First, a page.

Give back what you took

If somebody took your car, then later phoned, confessed and offered to pay you $100, but insisted on keeping the car, how would you react? Outrage, right?

If somebody took your car, then later phoned, confessed and offered to pay you $100, but insisted on keeping the car, how would you react?

Outrage, right?

That analogy is actually pretty close to TransAlta’s recent admission that it broke the law by manipulating electricity imports last fall, bilking customers through inflated rates for at least $4 million. The take could be as high as $5.5 million.

In return, TransAlta is expected to pay a $370,000 penalty, but still wants to keep the millions it received from consumers.

Should customers feel outraged? Of course. So outraged that they should demand a full-scale, public inquiry that examines how this happened and whether it has happened before.

Further, TransAlta breached a public trust, therefore, its future role as a power provider must be addressed.

At the very least, a fine equal to the ill-gotten profits is in order. And restitution in the same amount must be reimbursed to customers.

What’s frightening is that TransAlta may get away with it. The company confessed to its illegal dealings in a settlement agreement reached with the Market Surveillance Administration, the province’s power watchdog.

“Based upon the agreed statement of facts, the Market Surveillance Administration is satisfied, and TransAlta does not contest, that by its conduct TransAlta contravened Section 6 of the Alberta Electric Utilities Act during 31 separate hours during eight days in the month of November 2010.”

The administration is asking the Alberta Utilities Commission to accept the agreement. But the commission says it must first review the case to decide if TransAlta broke the rules, and if the corporation’s offer to pay $370,000 in penalties is adequate. A decision won’t be made until February.

TransAlta admits it broke the rules. What really needs to be reviewed is TransAlta’s future in Alberta.

The corporation admits it blocked imports of cheaper electricity from other jurisdictions, artificially driving prices up.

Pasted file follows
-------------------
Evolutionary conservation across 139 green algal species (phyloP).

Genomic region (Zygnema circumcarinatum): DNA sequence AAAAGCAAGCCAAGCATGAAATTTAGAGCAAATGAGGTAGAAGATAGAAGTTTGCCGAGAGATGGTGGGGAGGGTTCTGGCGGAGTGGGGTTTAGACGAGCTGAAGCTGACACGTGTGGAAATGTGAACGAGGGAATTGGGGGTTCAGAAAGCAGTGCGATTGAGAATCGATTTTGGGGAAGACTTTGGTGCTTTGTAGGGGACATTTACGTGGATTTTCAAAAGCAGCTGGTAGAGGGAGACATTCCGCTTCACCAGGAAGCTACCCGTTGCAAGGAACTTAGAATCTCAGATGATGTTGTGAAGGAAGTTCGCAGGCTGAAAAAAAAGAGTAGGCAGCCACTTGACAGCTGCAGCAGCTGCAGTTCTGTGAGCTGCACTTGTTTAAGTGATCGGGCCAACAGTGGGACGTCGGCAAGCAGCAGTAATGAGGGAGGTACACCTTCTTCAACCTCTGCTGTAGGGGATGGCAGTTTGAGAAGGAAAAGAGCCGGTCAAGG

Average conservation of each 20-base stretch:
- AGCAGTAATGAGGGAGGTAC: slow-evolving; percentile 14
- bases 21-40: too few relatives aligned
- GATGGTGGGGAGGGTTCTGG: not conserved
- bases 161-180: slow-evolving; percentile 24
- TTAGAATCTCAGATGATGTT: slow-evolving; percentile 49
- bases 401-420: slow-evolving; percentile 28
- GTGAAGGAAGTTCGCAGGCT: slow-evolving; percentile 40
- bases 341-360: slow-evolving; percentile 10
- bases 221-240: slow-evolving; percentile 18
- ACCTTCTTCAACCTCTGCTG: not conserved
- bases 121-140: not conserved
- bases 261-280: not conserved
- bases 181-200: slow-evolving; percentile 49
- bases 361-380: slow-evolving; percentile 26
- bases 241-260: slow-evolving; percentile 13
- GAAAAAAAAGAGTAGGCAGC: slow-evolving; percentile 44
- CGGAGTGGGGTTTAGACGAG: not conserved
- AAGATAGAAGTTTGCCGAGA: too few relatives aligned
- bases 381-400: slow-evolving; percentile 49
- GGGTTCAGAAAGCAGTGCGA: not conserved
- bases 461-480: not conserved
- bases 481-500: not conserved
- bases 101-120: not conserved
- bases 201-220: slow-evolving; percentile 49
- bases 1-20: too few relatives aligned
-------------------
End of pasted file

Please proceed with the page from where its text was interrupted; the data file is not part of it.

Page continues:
With the Market Surveillance Administration wanting the books closed by a gentle slap on the wrist, Premier Alison Redford is juggling a real hot potato here. Opposition parties are rightfully demanding a review of the province’s deregulated power market.

“When someone breaks the rules, the seriousness of punishment should be appropriate to the seriousness of the offence,” said Liberal energy critic Kent Hehr. “The responsibility of ensuring this never happens again falls squarely on the shoulders of government.”

Wildrose Leader Danielle Smith said this proves how unfair the power market system is to Albertans and why it needs to be changed.

Sheldon Fulton, of the Industrial Power Consumers Association of Alberta said, “This is the tip of the iceberg,” arguing that the power market must be revamped to protect the consumer — and a short-term response such as a fine is unacceptable.

Fulton further argues that the agreed fine between TransAlta and the Market Surveillance Administration is far from adequate. “We believe the fine should be at least commensurate with the impact on ratepayers and it needs to be a strong enough signal to the rest of the market that these practices are not tolerated.”

Is the administration effective in its role of monitoring the power grid and protecting consumers? Government spokesperson Bart Johnson says Trans-Alta’s case proves the power watchdog has some bite.

But the administration didn’t act until a complaint was filed by another power provider, suggesting that policing is lax.

And isn’t it time that every rate hike proposal be open to public scrutiny?

TransAlta power customers don’t want a tiny share in the puny fine. They want their car back.

Rick Zemanek is an Advocate editor.